Do Guinea Pigs Get Along With Rats? (Can They Live or Play Together?)

Guinea pigs and rats are both popular pets with their own unique personalities and character traits. They are both small, furry animals that are very playful and curious. If you happen to be owned by both of these cute and curious animals, you may have been struck with the thought, “Could they become friends? Can I let them play or even live together in the same cage?” However, despite the similarities these animals may appear to have, their instincts are vastly different.

Unfortunately, guinea pigs and rats do not get along well at all and should not be allowed to spend time in the same cage, even under supervision. This is because guinea pigs are prey animals and rats are predators. There is always the possibility that the rat might attack the guinea pig, leading to severe injury or even death. 

In this article, we’ll dive a little deeper into this topic and understand what exactly it is that makes rats and guinea pigs so incompatible. We’ll talk about what makes them different, the reasons why they shouldn’t be kept together, and whether any play time can be allowed between the two. Are you ready to jump in, whiskers-first? Let’s go!

What Are the Differences Between Guinea Pigs and Rats?

Guinea pigs and rats are both small, fluffy little rodents. In fact, sometimes they might look similar enough that some people can’t tell them apart! Then how is it that two animals that seem so similar have such difficulty in getting along?

Although guinea pigs and rats have a few things in common, there’s a world of differences that sets them apart. Let’s look at some of them.

CharacteristicGuinea PigsRats
SizeUsually between 8-10 inches (20-25 cm) in length.Usually between 9-11 inches (23-28 cm) in length.

Note: This does not include the tail length, which can be as long as 7-9 in (18-23 cm)!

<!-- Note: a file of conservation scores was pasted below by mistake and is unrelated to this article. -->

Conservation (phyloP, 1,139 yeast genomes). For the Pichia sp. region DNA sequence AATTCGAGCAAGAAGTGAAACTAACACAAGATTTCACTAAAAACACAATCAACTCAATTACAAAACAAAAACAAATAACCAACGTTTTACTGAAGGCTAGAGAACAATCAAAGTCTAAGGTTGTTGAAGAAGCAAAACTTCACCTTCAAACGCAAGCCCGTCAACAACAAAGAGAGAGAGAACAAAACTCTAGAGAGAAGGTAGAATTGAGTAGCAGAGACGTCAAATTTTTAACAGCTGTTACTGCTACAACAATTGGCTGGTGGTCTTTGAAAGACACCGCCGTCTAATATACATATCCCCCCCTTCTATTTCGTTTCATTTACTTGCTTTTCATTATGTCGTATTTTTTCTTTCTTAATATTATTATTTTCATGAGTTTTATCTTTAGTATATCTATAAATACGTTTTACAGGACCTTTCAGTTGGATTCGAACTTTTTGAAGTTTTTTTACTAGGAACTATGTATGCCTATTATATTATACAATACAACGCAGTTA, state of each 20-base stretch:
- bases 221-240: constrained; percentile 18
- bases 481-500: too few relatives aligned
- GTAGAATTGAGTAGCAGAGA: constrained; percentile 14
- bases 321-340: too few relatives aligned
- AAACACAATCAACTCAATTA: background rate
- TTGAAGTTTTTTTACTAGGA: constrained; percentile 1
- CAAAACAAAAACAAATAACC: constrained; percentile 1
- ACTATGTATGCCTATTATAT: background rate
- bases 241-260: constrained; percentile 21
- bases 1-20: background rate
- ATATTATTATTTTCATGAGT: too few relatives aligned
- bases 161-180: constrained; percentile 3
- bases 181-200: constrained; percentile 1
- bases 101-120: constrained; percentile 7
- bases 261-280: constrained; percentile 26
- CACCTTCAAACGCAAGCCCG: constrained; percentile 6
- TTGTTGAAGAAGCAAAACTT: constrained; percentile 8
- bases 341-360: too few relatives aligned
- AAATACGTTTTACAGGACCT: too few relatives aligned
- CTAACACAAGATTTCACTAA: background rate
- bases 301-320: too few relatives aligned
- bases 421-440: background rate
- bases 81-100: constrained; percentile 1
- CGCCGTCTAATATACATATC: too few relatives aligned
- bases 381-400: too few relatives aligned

WeightAverage weight ranges between 1.5-2.6 pounds (700-1200 grams).Weigh between 0.8-1.4 pounds (350-650 grams) for domestic rats.
LifespanGuinea pigs live on average 5-8 years.2-4 years on average for domesticated pet rats.

Fun Fact: The world’s longest living pet rat, Rodney, lived to an impressive 7 years and 4 months!
DietHerbivores. They usually eat hay, fresh vegetables, and pellets.Omnivores. They usually eat a wide variety of foods, such as seeds, fruits, and meat.
BehaviorSocial, gentle, and less adventurous. Often prefer to stay in safe areas.Curious, more active, and loves to explore their surroundings.
Housing NeedsNeed large cages on one level.Prefer multi-level cages where they have plenty of opportunities to climb and explore.
CommunicationUses a variety of sounds like purring and squeaking.Uses ultrasonic sounds and body language.
Social StructureThey live in groups and need companionship, otherwise they tend to get lonely.Also social animals but they have a more complex hierarchical structure. 

Not so similar now, are they? As they say – appearances can be deceptive!

4 Reasons Why Guinea Pigs and Rats Should Not Be Kept Together

Let’s get to the heart of the matter – what exactly are the reasons why guinea pigs and rats would be so incompatible? Primarily there are 4 reasons and here they are.

1. Differing Space Requirements

Guinea pigs love to run around and frolic. In fact, they probably dream of sprawling meadows where they can explore and hide. Rats have a more vertical inclination – they’re expert climbers. They love having ramps and stuff in multi-level cages so that they can jump, hang, and scamper around to their heart’s content. 

This is why there are different types of cages/enclosures for guinea pigs and rats. What’s a heavenly home for one, might feel like a claustrophobic prison for the other!

2. Contrasting Dietary Needs